The overall health burden of environmental toxins has decreased. But the all-clear cannot be given – especially not for children.
Not without consequences: Mercury and PCBs in fish are suspected of causing brain diseases. Picture: dpa
Modern life is characterized by a whole host of substances. Not only are there numerous chemicals in PET bottles and computer casings, but the list of ingredients in food and drinking water, cosmetics, clothing, furniture and house dust is also long – and usually not visible to the consumer.
It is true that some harmful substances have been successfully banned in the past. For example, according to studies by the Federal Environment Agency (UBA), the German population’s exposure to lead, arsenic, cadmium and mercury as well as polycyclic aromatic hydrocarbons (PAHs) has fallen. Studies by the German Federal Institute for Risk Research (BfR) also show: Today, about 60 to 95 percent fewer harmful substances are found in women’s milk than 20 years ago, such as brominated flame retardants, synthetic musk fragrances or dioxins.
But other studies, such as the UBA’s Children’s Environmental Survey, show on the other hand that substances such as phthalates, which soften plastic toys, for example, are found in alarming amounts in children’s blood and urine. Heavy metal contamination has also decreased, but is still too high for some scientists.
For example, the European Food Safety Authority (Efsa) wrote in an opinion last winter, "Current levels of lead exposure pose a low health risk for most adults. However, there are concerns about possible effects on the neurological development of young children."
What exactly these environmental contaminants do to the human brain when they are ingested over many years, even in relatively small doses, has hardly been proven so far. Only 20 percent of the market-dominating everyday chemicals have even been tested for their neurotoxicity. Moreover, modern humans are exposed to a whole cocktail of chemicals.
Causes of ADHD?
Ulf Sauerbrey, an educational scientist at the University of Jena, Germany, therefore wondered, "Could ADHD (attention deficit disorder), for instance, be caused by environmental toxins?" And compiled all the research on the subject in a book published in 2010. His conclusion: "Environmental toxins could be a major cause of neurobiological changes in the nervous system that lead to the diagnosis of ADHD."
Of course, in ADHD, several causes are discussed for the development of the disease. For example, a certain genetic predisposition or alcohol, nicotine and drugs consumed during pregnancy are considered risk factors for the child.
Sauerbrey also does not believe that pollutants alone make children fidgety. Nevertheless, he is convinced: "There are now sufficient studies to show that lead, for example, plays a role similar to that of smoking in pregnancy." In addition, there are indications that mercury could also promote ADHD, as do phthalates. Polychlorinated biphenyls (PCBs) and some pesticides at least caused individual symptoms of ADHD.
In a 2009 study by the University of Bristol, antisocial behavior and hyperactivity were three times more common in children with elevated, but quite common, blood lead levels than with low levels of exposure. Not much is known yet about the mechanism of action.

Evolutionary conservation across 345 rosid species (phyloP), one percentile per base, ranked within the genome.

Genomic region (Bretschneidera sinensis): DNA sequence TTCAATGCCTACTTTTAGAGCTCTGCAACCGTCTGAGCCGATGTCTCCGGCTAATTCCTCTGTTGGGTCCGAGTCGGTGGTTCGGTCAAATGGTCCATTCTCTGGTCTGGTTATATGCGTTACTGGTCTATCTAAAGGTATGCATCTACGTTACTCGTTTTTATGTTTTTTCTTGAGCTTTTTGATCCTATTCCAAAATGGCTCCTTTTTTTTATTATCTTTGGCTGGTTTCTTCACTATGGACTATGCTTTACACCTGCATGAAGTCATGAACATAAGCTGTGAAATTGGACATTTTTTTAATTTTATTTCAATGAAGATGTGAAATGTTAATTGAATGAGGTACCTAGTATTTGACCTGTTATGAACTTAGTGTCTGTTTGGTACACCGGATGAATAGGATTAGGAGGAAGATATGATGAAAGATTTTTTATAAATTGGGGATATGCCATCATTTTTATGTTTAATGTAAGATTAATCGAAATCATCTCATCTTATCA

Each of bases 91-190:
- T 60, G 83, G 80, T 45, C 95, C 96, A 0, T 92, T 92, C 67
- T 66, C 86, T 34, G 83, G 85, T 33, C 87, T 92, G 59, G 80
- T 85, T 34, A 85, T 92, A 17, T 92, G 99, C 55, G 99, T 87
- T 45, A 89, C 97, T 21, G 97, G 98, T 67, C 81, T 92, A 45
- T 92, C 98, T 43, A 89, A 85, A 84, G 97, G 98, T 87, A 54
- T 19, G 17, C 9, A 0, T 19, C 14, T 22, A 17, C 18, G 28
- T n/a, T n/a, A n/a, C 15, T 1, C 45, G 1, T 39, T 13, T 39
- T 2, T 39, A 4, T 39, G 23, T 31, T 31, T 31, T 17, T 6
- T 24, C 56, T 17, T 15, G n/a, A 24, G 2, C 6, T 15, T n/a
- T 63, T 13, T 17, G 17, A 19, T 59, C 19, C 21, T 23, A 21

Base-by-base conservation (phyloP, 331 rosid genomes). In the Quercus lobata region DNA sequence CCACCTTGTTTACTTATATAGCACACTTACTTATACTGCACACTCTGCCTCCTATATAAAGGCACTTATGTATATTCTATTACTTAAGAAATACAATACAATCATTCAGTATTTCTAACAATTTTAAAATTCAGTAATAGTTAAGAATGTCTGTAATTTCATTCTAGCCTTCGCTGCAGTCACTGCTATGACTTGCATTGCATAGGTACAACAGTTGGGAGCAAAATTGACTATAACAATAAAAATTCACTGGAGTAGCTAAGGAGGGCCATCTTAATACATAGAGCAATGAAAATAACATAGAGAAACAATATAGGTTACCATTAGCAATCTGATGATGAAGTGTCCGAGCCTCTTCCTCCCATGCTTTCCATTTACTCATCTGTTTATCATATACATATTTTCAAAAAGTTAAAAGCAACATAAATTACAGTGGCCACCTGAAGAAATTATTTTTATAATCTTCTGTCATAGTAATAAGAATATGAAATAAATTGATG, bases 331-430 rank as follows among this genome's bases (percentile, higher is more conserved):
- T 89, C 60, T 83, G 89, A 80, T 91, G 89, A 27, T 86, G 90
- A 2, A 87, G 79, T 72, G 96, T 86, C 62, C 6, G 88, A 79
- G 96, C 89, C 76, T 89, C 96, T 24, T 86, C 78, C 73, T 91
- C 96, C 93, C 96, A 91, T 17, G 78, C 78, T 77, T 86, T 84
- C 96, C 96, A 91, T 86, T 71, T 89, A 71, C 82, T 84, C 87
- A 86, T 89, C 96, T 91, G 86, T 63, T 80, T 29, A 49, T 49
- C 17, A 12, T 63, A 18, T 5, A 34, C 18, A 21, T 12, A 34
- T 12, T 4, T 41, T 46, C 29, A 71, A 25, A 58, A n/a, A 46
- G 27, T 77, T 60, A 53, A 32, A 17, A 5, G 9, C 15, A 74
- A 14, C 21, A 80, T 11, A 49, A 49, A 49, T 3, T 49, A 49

Lead and zebrafish
In 2001, Stephen Devoto, a neurologist at Rockefeller University, showed in experiments with zebrafish that lead reduces the dopamine content in the nucleus accumbens, a region of the forebrain, compared with test groups – an abnormality that is also assumed to be causal in ADHD.
There is also growing evidence that pollutants are involved in other neurological disorders. According to Philip Landrigan, an epidemiologist at Mount Sinai School of Medicine, lead or mercury exposure during pregnancy may also play a role in the development of autism.
In Alzheimer’s, heavy metals are also being discussed as a contributor. The pollutants could lead to the formation of more free radicals in the body, which in turn damage brain cells, especially the mitochondria, and cause them to die. High lead exposure, common in the 1960s, has also been linked to schizophrenia.
In addition, environmental toxins could also trigger Parkinson’s disease. For example, the inhabitants of the Danish Faroe Islands are particularly frequently affected by this brain disorder.
Mercury in fish
Lene Wermuth, a neurologist at Odense Universitetshospital, suspects that the traditional diet rich in fish, including whale and seal blubber, which is rich in mercury and PCBs, may be a trigger for the brain disease. Genetic peculiarities of the Faroese also made the islanders particularly susceptible.
In 2007, Mark Noble, a neurologist at the University of Rochester, found a universal mechanism for why heavy metals in amounts found in the environment can affect the brain. They cause a group of stem cells in the central nervous system to stop working. As a result, in young children, for example, not enough new nerve cells and new synapses can form between the cells.
But despite all this research, environmental toxins as causative agents have not yet found their way into the textbooks. "Current ADHD research is skeptical because it does not want to unnecessarily unsettle parents and those affected," Sauerbrey reports.
The chemical industry may also have its fingers in the pie here. U.S. researchers who examine environmental toxins for their danger report that they have been massively hindered in their work.